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Metadata standards - The Full Wiki

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Metadata standards - The Full Wiki


To ensure correct and proper use and interpretation of data, all users and owners of data should have a common understanding of the meaning or semantics of the data. To achieve this common understanding, a number of characteristics, or attributes of the data have to be defined, also known as metadata (ISO/IEC, 2003).

Metadata is often defined as data about data (e.g., NISO, 2004; Duval 2001, Cabinet Office, 2006). It is “structured information that describes, explains, locates, or otherwise makes it easier to retrieve, use or manage an information resource” (NISO, 2004, p.1),especially in a distributed network environment like for example the internet or an organization (de Carvalho Moura et al., 1998). A good example of metadata is the cataloguing system found in libraries, which records for example the author, title, subject, and location on the shelf of a resource.

Metadata is usually categorized in three types (Lambe, 2007; NISO, 2004; NISO, 2007):

Metadata elements grouped into sets designed for a specific purpose, e.g., for a specific domain or a particular type of information resource, are called metadata schemes. For every element the name and the semantics (the meaning of the element) are specified. Content rules (how content must be formulated), representation rules (e.g., capitalization rules), and allowed element values (e.g., from a controlled vocabulary) can be specified optionally. Some schemes also specify in which syntax the elements must be encoded, in contrast to syntax independent schemes. Many current schemes use Standards Generalized Mark-up Language (SGML) or XML to specify their syntax (NISO, 2004). Metadata schemes that are developed and maintained by standard organizations (such as ISO) or organizations that have taken on such responsibility (such as the Dublin Core Metadata Initiative) are called metadata standards.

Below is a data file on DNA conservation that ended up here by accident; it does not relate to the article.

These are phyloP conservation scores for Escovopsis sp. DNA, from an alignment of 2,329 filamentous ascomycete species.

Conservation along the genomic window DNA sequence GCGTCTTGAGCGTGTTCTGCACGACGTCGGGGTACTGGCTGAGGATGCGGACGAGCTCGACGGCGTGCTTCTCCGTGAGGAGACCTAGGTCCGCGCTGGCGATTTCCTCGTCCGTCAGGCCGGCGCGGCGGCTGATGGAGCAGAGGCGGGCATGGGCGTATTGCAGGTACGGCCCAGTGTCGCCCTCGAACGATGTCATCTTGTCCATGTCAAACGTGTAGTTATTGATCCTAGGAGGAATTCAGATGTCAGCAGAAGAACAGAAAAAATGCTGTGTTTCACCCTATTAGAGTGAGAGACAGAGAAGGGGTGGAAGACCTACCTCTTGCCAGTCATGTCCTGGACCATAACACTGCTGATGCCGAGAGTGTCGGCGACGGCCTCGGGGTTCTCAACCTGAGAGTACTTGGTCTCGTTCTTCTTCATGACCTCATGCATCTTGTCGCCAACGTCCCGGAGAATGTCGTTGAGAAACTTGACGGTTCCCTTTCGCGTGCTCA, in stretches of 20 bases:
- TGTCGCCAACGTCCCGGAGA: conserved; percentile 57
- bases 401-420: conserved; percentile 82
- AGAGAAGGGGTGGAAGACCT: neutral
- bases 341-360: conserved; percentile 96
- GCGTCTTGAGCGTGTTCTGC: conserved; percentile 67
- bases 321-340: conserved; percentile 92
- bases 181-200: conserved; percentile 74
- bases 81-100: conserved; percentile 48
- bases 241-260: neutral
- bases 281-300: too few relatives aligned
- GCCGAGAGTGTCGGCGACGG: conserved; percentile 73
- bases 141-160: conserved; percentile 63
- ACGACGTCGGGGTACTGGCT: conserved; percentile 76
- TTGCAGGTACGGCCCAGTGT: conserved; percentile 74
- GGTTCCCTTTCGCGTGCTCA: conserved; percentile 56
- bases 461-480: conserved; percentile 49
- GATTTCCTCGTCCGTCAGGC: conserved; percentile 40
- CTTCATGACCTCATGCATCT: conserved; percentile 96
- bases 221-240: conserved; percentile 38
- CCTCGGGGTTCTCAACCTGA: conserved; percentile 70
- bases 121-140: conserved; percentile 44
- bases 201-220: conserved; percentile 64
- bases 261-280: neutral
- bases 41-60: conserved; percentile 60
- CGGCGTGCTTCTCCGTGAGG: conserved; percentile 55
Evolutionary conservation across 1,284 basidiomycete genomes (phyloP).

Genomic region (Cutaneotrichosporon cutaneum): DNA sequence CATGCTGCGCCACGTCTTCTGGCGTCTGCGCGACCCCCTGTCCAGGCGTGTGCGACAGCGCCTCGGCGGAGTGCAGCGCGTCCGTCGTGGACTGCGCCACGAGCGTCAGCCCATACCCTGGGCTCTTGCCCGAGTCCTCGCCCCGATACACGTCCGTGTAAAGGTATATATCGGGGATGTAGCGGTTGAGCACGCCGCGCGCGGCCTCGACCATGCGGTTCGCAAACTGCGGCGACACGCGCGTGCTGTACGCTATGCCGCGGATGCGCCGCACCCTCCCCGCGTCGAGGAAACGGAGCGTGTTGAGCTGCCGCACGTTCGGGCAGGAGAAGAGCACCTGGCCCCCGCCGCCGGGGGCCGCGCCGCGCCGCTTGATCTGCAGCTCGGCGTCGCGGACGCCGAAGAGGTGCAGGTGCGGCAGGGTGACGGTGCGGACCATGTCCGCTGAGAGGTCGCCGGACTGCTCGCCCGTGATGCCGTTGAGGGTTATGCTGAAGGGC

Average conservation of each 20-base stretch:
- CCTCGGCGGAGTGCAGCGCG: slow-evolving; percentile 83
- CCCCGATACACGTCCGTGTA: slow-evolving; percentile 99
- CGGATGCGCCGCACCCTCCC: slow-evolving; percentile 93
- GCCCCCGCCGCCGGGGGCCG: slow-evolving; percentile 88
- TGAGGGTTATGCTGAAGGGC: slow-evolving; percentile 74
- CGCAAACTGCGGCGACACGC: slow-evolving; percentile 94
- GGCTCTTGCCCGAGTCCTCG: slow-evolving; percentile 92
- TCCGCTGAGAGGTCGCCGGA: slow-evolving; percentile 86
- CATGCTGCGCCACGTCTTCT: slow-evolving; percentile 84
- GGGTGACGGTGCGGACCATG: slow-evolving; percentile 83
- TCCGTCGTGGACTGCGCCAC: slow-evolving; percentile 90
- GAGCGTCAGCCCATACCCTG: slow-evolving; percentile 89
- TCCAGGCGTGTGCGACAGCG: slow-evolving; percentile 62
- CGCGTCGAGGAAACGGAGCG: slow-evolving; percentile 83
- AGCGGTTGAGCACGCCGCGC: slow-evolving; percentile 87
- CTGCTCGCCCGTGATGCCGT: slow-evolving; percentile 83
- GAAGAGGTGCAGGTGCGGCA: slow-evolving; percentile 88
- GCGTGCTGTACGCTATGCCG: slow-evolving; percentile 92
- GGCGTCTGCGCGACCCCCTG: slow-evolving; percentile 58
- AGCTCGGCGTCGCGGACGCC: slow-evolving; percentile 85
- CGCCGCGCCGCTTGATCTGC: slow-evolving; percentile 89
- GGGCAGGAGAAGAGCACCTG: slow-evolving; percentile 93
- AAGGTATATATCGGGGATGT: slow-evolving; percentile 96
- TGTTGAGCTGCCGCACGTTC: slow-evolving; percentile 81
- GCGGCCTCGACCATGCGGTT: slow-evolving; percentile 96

Many different metadata schemes are being developed as standards across disciplines, such as library science, education, archiving, e-commerce, and arts. In the table below, an overview of available metadata standards is given.

Sources: de Carvalho Moura et al. (1998), Bargemeyer and Gillman (2000), Baca (2002), NISO (2004), Suárez-Figueroa et al. (2004), Wrembel and Bębel (2005), Lambe (2007), NISO (2007), Taxonomy Warehouse (2007), NCSU Libraries (2008).


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Thefullwiki staff, “Metadata standards - The Full Wiki,” Continuing Education on New Data Standards & Technologies, accessed April 17, 2021,